Rapid and effective consortia among BRCCH’s four partner institutions, University of Basel including University Hospital Basel (USB), ETH Zurich, University Children’s Hospital Basel (UKBB) and the Swiss Tropical and Public Health Institute (Swiss TPH), and in collaboration with research teams worldwide, will aim to address urgent health needs. The following projects start activities this month.

            Each project is considerably supported for a duration of 2.5 years.

            About the Call: The initial call for the FTC circulated on March 27th, 2020. 73 research consortia submitted project proposals on April 8th, with more than 97 (Co-) Investigators involved and total requested budget of approximately CHF 84 million. Applications were evaluated by an external and international panel of reviewers. The panel recommended to support 11 projects (success rate of 15%), which were subsequently approved by the BRCCH Board. The FTC initiative is generously supported by Fondation Botnar.

            Inaugural BRCCH Spotlight Day

            The inaugural Spotlight Day of the BRCCH marked the start of our initiative to build a community, both locally and globally, around the central mission of improving the health and well-being of children and adolescents worldwide. This event was an opportunity for local and international community to meet, start new dialogues and enable fruitful collaborations.

            More than 200 visitors joined the BRCCH at the inaugural Spotlight Day on January 30, 2020 – a great turnout to the Centre's first public event. After inspiring welcome addresses by Andrea Schenker-Wicki and Detlef Günther, four new BRCCH Multi-Investigator Projects showcased their vision for the next 5 years. Three international keynote speakers gave new perspectives on how research can be applied and translated. With this event, the BRCCH welcomed our new research projects at the Centre and the start of their research activities at the BRCCH.

            Watch a summary of the event:

             

            Artist Alex Hughes (Drawnalism) illustrated the event:

               

              The event programme:

              4 Projects Launch in Multi-Investigator Programme

              Multi-Investigator Programme (MIP)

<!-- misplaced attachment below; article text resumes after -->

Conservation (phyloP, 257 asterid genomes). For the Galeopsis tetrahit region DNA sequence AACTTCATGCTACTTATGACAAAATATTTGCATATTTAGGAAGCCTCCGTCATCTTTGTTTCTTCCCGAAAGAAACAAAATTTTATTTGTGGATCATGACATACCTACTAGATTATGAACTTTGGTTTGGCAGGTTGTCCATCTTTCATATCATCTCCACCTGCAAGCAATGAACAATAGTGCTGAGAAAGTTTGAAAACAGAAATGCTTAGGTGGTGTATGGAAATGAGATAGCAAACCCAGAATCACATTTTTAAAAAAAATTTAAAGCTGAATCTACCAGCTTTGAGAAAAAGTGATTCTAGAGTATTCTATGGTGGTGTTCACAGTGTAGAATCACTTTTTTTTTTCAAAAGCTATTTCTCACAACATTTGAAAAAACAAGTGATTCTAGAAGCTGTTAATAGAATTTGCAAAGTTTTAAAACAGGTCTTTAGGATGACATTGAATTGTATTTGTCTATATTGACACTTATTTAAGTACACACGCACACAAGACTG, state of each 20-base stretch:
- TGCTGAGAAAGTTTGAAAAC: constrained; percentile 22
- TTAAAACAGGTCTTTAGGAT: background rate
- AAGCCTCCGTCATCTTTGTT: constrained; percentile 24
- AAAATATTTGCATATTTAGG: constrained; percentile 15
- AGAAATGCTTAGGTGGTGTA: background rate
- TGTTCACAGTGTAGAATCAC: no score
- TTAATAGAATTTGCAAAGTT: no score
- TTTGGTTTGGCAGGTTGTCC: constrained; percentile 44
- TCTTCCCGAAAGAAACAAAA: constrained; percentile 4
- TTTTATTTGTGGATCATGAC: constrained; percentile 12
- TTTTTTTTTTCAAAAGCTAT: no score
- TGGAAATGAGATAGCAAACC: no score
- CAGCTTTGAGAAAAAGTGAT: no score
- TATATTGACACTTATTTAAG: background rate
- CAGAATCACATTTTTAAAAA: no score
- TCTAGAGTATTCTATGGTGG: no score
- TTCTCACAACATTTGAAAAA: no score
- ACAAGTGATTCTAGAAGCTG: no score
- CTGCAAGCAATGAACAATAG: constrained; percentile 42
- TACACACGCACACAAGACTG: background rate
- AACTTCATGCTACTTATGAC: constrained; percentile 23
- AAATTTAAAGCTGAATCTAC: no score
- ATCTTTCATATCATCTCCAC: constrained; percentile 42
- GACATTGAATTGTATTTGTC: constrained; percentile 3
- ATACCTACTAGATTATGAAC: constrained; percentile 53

The BRCCH is pleased to announce its Multi-Investigator Programme (MIP) projects for the 2019 Call, which establish the first cornerstones of the Centre's research portfolio to improve the health and well-being of children and adolescents worldwide. MIP projects bring together researchers from its four partner institutions and therefore represent collaborative and multi-institutional research consortia.  
              The projects will start in early 2020 and will continue for five years. The Principal Investigators will introduce their projects on the inaugural Spotlight Day of the BRCCH on Thursday, 30 January 2020 at the Zentrum für Lehre und Forschung of the University Hospital Basel.

              The BRCCH supports the following Multi-Investigator Projects:

              Digital Support Systems to Improve Child Health and Development in Low-Income Settings
              In many low- and middle-income countries, families living in remote areas often have insufficient access to healthcare and health-related services to adequately support their children in the first years of their life. As a result, children’s early development is often delayed compared to children who grow up without such adversity, limiting their potential to lead a healthy and prosperous life. To address this, a new project led by Professor Günther Fink and Professor Daniel Mäusezahl will assess the extent to which a mobile phone-based interactive app can support the well-being of infants and young children growing up in low-and middle-income countries. Together with the creator of the app, Afinidata, the team will assess this platform through a study involving 2,400 families with young children in San Marcos province, Peru.  Through this study, the research team will not only learn about the potential reach and impact of the app, but will also collect feedback from local communities to further improve the app’s ability to support children’s healthy development.

                   Team members: Professor Günther Fink and Professor Daniel Mäusezahl from the Swiss Tropical and Public Health Institute from Swiss TPH, Professor Ce Zhang from ETH Zürich, Professor Stella Hartinger-Peña from the Cayetano Heredia University (UPCH), Professor Dana McCoy from the Harvard Graduate School of Education, and Andreana Castellanos, CEO of Afinidata.

              Burden-Reduced Cleft lip and palate Care and Healing
              Dr Andreas Mueller and Dr Barbara Solenthaler aim to simplify and optimize the surgical treatment of cleft lip and palate with the use of machine learning algorithms, smartphone-based images of the malformation, and 3D-printing of tailor-made palatal orthopedic plates. Not only will this project leverage on cutting-edge technology, but it will also aim to reduce the burden of surgery from a multi-step to a single-step procedure. The applicability of the proposed research project is especially relevant for children in low-income settings because current treatments are relatively high in cost and burdensome for the patient and his/her family which, in addition, may face challenges in securing the funding for the multiple surgeries presently needed. The project goals also allow the social reintegration of children with cleft lip and palate.